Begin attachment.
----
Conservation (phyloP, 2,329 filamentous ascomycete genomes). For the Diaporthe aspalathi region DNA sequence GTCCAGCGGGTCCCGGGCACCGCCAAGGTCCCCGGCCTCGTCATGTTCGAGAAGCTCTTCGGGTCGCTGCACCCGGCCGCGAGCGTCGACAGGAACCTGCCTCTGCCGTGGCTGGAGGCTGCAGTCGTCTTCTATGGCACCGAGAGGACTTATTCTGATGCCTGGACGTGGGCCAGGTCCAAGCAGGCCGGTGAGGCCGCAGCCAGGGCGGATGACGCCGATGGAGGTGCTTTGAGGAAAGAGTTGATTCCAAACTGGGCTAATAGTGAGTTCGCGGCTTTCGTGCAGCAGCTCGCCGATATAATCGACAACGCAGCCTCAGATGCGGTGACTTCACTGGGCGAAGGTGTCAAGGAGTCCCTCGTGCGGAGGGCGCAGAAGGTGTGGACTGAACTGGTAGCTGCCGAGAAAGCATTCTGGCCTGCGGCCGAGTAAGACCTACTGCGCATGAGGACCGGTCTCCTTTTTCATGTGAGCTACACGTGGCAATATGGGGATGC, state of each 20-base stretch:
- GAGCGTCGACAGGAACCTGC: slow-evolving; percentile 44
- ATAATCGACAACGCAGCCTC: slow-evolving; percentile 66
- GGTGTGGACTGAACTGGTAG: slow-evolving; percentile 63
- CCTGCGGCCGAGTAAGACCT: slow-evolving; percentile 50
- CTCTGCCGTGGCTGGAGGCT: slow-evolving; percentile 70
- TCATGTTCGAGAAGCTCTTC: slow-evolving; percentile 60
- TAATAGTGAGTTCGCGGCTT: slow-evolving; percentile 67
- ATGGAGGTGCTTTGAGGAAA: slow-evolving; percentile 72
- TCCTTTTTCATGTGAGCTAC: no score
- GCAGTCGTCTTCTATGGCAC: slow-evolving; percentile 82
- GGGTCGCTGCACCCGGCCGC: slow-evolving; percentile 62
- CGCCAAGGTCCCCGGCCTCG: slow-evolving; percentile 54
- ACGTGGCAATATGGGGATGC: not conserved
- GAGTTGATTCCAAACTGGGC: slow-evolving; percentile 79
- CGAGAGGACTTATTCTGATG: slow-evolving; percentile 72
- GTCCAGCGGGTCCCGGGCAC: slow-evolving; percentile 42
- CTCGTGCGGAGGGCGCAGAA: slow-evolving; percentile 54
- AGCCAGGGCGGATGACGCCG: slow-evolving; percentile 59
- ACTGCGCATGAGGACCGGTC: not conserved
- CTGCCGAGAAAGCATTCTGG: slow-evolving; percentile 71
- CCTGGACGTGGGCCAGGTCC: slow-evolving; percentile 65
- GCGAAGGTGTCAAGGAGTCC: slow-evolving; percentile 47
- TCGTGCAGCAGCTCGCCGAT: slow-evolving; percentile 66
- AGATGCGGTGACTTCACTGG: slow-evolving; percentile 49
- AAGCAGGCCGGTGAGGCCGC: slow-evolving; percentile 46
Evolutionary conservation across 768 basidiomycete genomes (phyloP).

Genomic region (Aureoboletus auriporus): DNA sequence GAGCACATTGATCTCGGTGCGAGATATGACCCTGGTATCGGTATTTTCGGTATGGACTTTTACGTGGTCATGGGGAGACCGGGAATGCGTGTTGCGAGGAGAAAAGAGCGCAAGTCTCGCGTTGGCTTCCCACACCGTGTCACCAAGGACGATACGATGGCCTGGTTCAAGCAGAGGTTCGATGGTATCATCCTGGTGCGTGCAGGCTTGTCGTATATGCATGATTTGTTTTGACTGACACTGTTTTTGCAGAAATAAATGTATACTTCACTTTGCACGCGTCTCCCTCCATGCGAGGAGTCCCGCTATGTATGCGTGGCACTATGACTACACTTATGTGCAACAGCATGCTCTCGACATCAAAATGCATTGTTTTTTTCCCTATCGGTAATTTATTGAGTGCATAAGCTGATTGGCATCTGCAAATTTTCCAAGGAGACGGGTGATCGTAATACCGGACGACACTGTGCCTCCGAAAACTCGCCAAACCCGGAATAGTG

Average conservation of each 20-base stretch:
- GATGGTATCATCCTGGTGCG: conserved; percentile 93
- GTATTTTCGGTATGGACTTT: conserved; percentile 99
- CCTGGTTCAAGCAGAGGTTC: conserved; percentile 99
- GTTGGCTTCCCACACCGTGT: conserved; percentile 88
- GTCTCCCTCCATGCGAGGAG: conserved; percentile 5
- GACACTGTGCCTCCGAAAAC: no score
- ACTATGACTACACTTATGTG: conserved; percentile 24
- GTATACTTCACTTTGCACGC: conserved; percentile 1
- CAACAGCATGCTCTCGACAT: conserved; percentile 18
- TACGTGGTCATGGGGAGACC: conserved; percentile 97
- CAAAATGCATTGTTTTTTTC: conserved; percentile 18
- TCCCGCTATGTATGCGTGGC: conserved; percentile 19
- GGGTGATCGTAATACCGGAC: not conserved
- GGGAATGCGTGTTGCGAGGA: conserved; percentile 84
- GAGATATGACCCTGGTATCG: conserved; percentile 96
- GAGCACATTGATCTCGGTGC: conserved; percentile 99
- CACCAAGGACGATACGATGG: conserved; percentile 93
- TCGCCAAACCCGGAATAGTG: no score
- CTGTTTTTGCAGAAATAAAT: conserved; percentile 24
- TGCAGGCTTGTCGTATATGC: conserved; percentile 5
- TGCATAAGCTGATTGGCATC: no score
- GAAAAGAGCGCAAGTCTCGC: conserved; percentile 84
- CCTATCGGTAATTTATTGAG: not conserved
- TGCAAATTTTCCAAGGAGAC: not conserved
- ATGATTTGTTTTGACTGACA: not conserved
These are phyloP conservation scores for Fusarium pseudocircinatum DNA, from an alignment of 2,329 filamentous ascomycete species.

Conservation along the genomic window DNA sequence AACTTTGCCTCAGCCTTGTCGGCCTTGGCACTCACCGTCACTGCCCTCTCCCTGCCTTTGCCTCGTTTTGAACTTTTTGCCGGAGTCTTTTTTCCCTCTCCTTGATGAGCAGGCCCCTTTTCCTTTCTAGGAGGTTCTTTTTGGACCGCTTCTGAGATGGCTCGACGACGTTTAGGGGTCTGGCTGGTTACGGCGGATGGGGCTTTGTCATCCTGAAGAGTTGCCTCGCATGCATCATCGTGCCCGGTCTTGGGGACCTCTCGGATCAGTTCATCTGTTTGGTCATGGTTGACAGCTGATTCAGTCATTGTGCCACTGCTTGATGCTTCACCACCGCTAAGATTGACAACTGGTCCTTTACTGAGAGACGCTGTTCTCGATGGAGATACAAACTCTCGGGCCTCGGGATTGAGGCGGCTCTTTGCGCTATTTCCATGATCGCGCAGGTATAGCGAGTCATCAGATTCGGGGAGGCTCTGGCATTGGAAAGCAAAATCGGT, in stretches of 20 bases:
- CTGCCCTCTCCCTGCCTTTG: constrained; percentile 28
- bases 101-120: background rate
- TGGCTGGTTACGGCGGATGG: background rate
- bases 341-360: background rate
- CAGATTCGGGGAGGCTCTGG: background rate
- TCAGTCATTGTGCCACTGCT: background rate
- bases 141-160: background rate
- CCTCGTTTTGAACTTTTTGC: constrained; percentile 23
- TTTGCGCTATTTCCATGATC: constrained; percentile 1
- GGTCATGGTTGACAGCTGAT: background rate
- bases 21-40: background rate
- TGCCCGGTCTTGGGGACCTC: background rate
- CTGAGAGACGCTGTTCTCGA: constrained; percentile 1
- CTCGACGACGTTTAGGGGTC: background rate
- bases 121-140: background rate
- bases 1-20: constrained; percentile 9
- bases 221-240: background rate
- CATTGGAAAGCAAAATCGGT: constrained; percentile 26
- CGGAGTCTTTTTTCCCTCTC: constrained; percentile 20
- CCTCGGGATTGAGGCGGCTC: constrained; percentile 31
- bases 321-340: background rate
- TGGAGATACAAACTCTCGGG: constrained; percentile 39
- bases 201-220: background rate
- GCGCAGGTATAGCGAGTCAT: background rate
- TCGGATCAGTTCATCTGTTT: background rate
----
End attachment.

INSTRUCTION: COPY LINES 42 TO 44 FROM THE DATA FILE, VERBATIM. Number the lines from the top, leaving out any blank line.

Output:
- GGGTGATCGTAATACCGGAC: not conserved
- GGGAATGCGTGTTGCGAGGA: conserved; percentile 84
- GAGATATGACCCTGGTATCG: conserved; percentile 96